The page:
daffodil mount hood2daffodil-mount-hood1Have you planted your daffodils yet? I have  a large bag of them to plant, though I have no idea what variety they are. They were given to me – so it’s kind of like a lucky dip. I do like white ones though. Like this gorgeous variety called ‘Mount Hood’. I might need to get some more daffs to ensure I have some white ones too.

‘Mount Hood’ is available from Fiesta Bulbs.

Photo credits: Top image from here; Bottom image from Wayside Gardens.

Plant Now: Lily of the Valley


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Lily of the valley (Convallaria majalis) is a rhizomatous perennial with nodding white bell-shaped flowers in spring. The flowers are highly perfumed, adding a delicious fragrance to indoor displays.

The trouble is, these plants are not that freely available here. I suggest searching for them on the internet, or try Maple Glen Nursery in Southland.

You can find a rose-blushed version too, from Ashton Glen and Wake Robin Nurseries.

Plant in fertile, free-draining soil in part shade. These are woodland plants, so avoid full sun. Water well after planting, then water as needed throughout the growing season. Adequate moisture is not usually an issue here with our wet winters.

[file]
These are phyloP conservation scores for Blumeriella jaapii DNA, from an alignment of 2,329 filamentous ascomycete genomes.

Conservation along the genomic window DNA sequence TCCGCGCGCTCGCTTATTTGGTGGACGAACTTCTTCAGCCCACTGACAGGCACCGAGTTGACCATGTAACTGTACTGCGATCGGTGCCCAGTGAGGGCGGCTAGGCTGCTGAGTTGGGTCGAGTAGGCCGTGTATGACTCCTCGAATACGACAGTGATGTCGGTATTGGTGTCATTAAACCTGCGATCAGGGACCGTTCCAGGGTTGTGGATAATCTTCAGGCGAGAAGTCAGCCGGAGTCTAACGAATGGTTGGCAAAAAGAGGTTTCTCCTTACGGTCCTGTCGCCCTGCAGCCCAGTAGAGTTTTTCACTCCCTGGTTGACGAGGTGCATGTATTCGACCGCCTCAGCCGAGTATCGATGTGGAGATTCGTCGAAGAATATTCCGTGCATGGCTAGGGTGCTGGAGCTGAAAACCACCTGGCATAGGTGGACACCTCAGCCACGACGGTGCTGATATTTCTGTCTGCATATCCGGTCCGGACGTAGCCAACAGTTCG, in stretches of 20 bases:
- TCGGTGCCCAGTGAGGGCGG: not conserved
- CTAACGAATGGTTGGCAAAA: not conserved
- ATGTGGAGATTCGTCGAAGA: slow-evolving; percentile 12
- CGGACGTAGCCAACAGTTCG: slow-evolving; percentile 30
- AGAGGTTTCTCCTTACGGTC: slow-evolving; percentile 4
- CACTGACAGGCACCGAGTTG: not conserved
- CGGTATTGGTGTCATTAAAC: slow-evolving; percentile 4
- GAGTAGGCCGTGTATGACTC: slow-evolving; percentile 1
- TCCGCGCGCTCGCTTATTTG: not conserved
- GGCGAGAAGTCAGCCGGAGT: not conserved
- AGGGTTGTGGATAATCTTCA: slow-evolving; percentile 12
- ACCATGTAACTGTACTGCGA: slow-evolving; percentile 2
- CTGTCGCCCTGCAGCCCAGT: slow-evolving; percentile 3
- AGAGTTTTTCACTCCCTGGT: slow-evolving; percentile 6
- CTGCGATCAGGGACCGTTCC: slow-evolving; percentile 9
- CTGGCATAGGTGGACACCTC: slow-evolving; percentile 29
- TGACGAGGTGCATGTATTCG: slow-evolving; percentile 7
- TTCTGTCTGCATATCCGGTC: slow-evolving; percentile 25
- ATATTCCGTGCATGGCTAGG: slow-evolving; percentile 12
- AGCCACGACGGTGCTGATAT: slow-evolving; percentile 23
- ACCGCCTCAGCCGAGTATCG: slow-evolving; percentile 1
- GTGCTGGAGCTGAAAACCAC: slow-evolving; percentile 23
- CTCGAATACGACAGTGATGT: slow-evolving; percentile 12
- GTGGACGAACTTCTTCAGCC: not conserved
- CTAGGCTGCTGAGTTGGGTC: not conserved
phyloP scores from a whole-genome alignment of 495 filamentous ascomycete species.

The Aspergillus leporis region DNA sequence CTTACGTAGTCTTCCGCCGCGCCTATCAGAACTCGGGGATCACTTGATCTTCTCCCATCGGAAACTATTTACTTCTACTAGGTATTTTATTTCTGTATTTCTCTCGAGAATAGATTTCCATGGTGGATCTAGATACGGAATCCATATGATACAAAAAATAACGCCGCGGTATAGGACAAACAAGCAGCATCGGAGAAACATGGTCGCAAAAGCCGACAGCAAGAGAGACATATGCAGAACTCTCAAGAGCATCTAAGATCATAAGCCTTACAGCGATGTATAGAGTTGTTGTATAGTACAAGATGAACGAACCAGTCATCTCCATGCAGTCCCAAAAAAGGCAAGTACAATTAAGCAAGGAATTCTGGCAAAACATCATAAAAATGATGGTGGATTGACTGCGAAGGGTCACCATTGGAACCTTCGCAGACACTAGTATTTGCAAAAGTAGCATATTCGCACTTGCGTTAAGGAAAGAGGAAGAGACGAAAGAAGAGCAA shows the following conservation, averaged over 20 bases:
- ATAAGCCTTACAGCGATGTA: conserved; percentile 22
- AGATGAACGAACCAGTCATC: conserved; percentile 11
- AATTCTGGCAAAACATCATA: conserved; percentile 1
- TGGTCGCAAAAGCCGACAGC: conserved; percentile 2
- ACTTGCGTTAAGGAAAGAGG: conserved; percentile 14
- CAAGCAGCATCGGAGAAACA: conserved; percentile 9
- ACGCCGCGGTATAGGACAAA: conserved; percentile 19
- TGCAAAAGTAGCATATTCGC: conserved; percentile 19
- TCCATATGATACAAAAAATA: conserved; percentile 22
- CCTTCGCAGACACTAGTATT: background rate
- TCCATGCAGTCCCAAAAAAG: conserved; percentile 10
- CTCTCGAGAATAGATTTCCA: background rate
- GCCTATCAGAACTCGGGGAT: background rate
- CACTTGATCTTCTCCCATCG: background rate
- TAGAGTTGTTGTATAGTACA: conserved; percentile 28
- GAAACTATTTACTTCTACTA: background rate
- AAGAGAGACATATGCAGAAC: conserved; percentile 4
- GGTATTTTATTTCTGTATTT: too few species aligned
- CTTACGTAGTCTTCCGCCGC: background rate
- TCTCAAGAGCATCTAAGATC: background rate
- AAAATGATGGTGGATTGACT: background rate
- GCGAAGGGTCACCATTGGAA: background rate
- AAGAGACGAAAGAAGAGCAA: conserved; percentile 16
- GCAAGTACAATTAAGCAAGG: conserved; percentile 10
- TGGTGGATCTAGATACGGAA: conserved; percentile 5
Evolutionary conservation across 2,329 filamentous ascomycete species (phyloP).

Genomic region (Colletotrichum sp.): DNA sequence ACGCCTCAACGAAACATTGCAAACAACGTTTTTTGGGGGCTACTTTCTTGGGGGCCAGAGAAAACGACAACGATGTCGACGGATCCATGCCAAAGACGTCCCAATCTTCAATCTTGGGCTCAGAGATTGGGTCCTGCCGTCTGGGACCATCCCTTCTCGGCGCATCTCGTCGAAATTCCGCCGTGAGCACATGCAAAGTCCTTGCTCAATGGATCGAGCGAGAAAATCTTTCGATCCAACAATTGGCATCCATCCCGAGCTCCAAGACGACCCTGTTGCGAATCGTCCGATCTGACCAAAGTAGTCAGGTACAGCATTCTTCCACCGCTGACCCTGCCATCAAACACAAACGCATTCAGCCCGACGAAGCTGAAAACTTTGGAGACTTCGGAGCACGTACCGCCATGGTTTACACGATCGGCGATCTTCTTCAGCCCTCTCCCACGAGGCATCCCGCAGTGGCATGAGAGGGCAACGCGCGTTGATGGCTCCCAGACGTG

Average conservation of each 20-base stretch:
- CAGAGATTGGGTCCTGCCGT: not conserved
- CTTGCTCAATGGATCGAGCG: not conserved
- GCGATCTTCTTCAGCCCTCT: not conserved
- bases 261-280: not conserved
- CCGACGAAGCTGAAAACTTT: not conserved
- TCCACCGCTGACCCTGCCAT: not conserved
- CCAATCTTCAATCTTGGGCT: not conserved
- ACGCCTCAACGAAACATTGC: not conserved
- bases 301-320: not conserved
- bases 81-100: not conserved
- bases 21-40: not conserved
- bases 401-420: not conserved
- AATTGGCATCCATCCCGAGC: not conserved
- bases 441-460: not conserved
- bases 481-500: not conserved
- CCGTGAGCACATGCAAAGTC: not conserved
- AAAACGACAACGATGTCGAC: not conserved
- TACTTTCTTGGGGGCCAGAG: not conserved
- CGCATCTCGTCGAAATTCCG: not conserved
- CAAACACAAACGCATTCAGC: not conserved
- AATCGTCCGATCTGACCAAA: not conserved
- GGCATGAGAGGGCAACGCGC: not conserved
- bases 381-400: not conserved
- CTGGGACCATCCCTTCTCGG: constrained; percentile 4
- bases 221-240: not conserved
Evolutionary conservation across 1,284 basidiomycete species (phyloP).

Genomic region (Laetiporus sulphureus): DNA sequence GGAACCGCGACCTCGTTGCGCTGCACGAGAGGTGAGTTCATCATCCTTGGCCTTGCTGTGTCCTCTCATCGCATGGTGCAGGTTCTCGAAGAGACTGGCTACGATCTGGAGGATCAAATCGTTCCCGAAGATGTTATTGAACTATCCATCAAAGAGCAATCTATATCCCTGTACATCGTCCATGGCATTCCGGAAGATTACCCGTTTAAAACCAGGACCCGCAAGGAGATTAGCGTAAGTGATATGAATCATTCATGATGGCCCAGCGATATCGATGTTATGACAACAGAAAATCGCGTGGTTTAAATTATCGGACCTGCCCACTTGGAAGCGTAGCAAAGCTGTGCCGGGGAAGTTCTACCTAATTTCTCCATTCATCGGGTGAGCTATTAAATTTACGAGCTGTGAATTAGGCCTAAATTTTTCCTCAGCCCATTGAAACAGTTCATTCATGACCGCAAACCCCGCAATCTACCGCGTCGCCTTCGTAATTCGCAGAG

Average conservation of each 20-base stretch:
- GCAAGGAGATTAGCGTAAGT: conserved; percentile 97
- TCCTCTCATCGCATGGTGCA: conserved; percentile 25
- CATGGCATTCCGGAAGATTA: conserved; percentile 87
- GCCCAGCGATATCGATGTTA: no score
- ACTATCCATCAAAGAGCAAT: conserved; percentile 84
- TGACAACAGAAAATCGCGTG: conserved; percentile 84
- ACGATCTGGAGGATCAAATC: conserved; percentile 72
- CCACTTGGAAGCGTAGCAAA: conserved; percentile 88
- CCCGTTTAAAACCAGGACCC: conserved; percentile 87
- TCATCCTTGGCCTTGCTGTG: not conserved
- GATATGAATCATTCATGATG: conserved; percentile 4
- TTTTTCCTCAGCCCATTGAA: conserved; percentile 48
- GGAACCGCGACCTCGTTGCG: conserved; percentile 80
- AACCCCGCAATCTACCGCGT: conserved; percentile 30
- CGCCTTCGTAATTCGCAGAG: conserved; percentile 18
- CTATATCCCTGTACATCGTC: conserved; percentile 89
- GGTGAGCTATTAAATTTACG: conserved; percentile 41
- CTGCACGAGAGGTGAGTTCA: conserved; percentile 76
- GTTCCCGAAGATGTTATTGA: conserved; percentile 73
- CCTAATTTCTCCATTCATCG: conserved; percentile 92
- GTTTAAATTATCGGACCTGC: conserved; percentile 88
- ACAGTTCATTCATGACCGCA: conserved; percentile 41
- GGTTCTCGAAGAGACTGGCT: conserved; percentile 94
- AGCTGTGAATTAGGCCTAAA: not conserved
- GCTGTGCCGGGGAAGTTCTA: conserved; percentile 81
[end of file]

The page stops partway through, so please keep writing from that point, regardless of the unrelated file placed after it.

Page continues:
Plant Now: Daffodils


daffodils yellow dress
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Have you planted your daffodils yet? Now’s the time to do so. Late autumn, when the soil starts to cool down, is the ideal time to get daffodil bulbs in the ground.

When choosing bulbs, big is best. Smaller bulbs may not flower the first season. The bulbs should be clean and free from any blemishes, or you may find they’ll do nothing but rot. Feel them to ensure there are no soft spots.

In warmer areas place them in the fridge for a few weeks before planting to ensure bud initiation.

Plant bulbs in free-draining soil in sun. If the ground is too wet, particularly during summer when the soil is warm, bulbs may rot. Plant daffodils so the base of the bulb is about 15cm below the soil surface, or in light soils 20cm deep.

Daffodils are not heavy feeders. Fork in some bulb food before planting, then once again as the leaves begin to emerge – and that’s it until the flowers die down. After flowering, the bulbs begin to store food for the following season, so this is the most important time to feed and water.

Top image is from Bridal Musings; Image second from bottom is from Lock Cottage Flowers.

Spring anemones